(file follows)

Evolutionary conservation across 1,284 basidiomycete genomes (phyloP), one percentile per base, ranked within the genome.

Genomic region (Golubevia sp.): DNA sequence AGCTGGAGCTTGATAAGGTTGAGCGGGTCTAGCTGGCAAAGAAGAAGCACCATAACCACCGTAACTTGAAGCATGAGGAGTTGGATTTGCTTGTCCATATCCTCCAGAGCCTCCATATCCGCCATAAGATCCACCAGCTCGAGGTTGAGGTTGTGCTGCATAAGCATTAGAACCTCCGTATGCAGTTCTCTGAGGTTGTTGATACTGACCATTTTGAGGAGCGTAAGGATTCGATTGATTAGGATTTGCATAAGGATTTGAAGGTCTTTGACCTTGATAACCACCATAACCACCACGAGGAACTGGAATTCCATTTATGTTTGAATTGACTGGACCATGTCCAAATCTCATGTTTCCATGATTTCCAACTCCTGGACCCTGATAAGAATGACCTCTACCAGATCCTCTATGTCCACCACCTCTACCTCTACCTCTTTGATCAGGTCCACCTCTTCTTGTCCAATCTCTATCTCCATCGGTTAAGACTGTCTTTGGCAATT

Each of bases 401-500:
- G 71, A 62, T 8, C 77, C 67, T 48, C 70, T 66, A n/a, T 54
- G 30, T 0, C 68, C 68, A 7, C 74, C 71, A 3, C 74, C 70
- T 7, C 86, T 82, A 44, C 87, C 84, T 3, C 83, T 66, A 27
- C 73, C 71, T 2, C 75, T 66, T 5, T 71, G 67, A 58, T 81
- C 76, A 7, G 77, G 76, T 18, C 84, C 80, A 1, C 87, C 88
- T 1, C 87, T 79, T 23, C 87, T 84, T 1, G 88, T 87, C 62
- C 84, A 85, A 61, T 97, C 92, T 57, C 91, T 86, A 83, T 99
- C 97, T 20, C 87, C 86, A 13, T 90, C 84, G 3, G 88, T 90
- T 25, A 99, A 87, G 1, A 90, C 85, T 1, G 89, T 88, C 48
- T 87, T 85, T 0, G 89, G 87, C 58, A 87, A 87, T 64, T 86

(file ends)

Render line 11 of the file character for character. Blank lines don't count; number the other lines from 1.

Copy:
- C 97, T 20, C 87, C 86, A 13, T 90, C 84, G 3, G 88, T 90